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luminous and forcible point. The first intimation of pursuing it was given, I think, by sir Isaac Newton in his Observations on Daniel; where he well illustrates the manner in which our Lord borrowed his images and language from present objects". Doctor Benson has extended it to several other particulars. It has been carried somewhat further in the subsequent work; which I am conscious will also be found a defective attempt, both in general heads and inductions of particulars: for the plain and concise Gospels are full of deep and curious matter, not to be exhausted by the industry and attention of ages.

In Bishop Law's "Reflections on the Life and Character of Christ "," there is a series of excellent observations comprised in a narrow compass; and references are made to various authors, who have enlarged on many topics which are only pointed out by this eminent writer.

Doctor Craig proposes "to give a single and connected view of Christ's whole character at once";" and "chiefly to consider those events in the history of the Gospel by which he bore witness of himself, and manifested the peculiar dignity of his character." He premises "a short account of those extraordinary interpositions of Providence by which his heavenly Father bore witness of him." This is a concise, elegant, and able performance.

Dr. Hunter professes "not to make the meaning

m Note, p. 148.

n Considerations on the Theory of Religion, &c. Cambridge. 1765. ed. 5. 8vo.

• See the preface to an Essay on the Life of Jesus Christ. Glasgow. 1769. 12o.

of words or of difficult passages the subject of inquiry." His agreeable and instructive work is adapted to all capacities, and methodically comprehends many ingenious and interesting remarks.

Doctor Harwood wrote his "Delineation of the Life and Character of Jesus Christ" "with an express design to promote the interests of practical religion;" and "professedly calculated it for the use of masters and mistresses of families, and for the benefit of young persons." This treatise is recommended by a judicious selection of subjects, a strain of piety, a warmth of imagination, and a copiousness of style.

It would be tedious to mention the many detached discourses which coincide with my general design. But I cannot omit Bishop Bradford's, Archbishop Tillotson's, and Doctor James Foster's Sermons on the Example of Christ'.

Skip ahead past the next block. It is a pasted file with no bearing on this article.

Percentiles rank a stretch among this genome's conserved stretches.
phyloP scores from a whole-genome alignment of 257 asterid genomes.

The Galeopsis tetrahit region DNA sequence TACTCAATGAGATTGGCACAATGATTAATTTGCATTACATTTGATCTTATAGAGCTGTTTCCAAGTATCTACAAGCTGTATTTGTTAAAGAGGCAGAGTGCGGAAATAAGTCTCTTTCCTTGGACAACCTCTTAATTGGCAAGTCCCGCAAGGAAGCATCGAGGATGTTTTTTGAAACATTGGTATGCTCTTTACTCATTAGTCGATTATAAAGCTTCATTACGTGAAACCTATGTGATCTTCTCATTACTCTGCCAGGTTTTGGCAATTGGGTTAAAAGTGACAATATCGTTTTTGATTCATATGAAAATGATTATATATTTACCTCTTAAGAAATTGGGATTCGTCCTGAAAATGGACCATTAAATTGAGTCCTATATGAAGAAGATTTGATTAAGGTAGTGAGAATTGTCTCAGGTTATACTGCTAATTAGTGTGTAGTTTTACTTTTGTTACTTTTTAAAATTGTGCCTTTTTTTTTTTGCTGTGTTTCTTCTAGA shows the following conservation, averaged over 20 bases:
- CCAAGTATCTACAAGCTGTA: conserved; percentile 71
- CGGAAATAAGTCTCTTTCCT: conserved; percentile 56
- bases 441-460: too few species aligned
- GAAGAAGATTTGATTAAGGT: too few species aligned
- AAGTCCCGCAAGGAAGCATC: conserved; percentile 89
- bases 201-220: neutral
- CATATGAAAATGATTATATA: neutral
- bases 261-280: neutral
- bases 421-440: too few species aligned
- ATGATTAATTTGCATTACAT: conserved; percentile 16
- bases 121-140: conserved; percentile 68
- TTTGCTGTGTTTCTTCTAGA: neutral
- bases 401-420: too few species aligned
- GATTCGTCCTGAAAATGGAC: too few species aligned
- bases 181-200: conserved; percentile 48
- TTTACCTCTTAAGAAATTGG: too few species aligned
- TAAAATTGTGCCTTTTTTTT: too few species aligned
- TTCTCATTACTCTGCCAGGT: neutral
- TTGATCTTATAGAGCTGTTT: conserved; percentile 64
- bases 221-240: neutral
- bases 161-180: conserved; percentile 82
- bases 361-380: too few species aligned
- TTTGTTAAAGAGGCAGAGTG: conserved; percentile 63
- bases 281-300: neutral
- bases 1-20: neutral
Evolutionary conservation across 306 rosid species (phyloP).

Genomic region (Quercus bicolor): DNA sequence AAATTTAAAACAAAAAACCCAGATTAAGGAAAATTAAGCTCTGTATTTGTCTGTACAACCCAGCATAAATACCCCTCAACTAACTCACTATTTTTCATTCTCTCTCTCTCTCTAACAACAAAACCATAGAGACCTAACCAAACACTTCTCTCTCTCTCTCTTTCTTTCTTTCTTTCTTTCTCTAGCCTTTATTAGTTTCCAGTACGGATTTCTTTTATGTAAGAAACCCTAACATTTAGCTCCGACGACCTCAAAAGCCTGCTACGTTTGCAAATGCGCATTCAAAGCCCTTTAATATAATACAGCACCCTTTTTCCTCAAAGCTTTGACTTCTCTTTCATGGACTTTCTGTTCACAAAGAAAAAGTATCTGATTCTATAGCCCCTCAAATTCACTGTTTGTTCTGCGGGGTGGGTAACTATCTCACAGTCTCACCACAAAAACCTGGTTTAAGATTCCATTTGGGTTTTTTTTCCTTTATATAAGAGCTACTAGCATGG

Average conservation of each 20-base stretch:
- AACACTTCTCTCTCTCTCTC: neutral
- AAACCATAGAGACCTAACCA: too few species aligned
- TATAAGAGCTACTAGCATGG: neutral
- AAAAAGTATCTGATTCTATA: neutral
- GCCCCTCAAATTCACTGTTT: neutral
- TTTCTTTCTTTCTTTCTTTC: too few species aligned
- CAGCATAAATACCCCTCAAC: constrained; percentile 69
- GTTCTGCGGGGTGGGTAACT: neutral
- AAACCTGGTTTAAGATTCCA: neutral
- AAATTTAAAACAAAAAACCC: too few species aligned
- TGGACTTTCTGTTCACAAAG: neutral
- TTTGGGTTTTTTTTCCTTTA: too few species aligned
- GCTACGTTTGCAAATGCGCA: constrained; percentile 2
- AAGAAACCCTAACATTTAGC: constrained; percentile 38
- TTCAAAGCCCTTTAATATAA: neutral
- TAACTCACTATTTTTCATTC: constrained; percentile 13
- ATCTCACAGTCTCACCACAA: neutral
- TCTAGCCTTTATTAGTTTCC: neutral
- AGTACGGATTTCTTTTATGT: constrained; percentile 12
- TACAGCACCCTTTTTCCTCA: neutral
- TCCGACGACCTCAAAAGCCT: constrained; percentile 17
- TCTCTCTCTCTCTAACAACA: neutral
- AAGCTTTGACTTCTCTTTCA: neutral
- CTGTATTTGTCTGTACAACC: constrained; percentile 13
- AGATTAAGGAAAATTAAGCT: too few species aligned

A diligent attention to our Lord's discourses and actions has been highly satisfactory and delightful to me. The life of Jesus is a most instructive, a most interesting, and a most important subject. The Deity, when we contemplate his discoveries of himself in the works of creation, cannot be suffi

P Observations on the History of Jesus Christ, &c. Edinburgh. 1770. 2 vols. 12o.

q Preface, p. vi. London. 1772. 8vo. Printed for T. Becket. There is a History of Jesus by William Smith, M.A. 12o. London, 1703. I have not seen it; but I am assured that it contains useful matter and historical knowledge; though it is not uniformly judi

cious. There is also extant a Life of Jesus Christ, and the Lives of the Twelve Apostles, fol. Lond. 1738. This is a voluminous compilation, containing 875 pages and the anonymous author designed it both for a harmony of the Gospels and a commentary.

r Boyle's Lectures, fol. 1, 481, &c.

ciently admired and adored. But in the Gospels we
see him, as it were, face to face; we seem to con-
verse with him, as a man with his friend; and we
behold his perfections as vividly represented in the
person of Jesus Christ as the limited capacity of
human nature admits.

It is my earnest wish and prayer, that by a more
general cultivation of biblical criticism, the lovers
of the scriptures may better understand and more
deeply admire them; and that those who neglect a
due examination of them, or who deny their author-
ity, may be convinced of their importance, and may
discover the signatures of truth stampt on them.
My ardent love and admiration of these divine
writings lead me to conclude, that they cannot be
seriously and carefully read without pleasure and
conviction. I lament that they are impiously inter-
dicted to a large body of Christians; that they are
so much disregarded, and of course misunderstood,
by the bulk of Protestants among ourselves; that
many of our clergy, unmindful of the solemn en-
gagement at their ordination, do not devote their
time to the study of them; and that, while human
learning is making a rapid progress in its various
branches, the religion of Christ is almost every
where overwhelmed by human formularies and sys-
tems. Christianity can never have its free course
among men of improved understandings, and even
among rational creatures in general, while gross
misrepresentations of it are substituted in the place
of the simple and perfect original.


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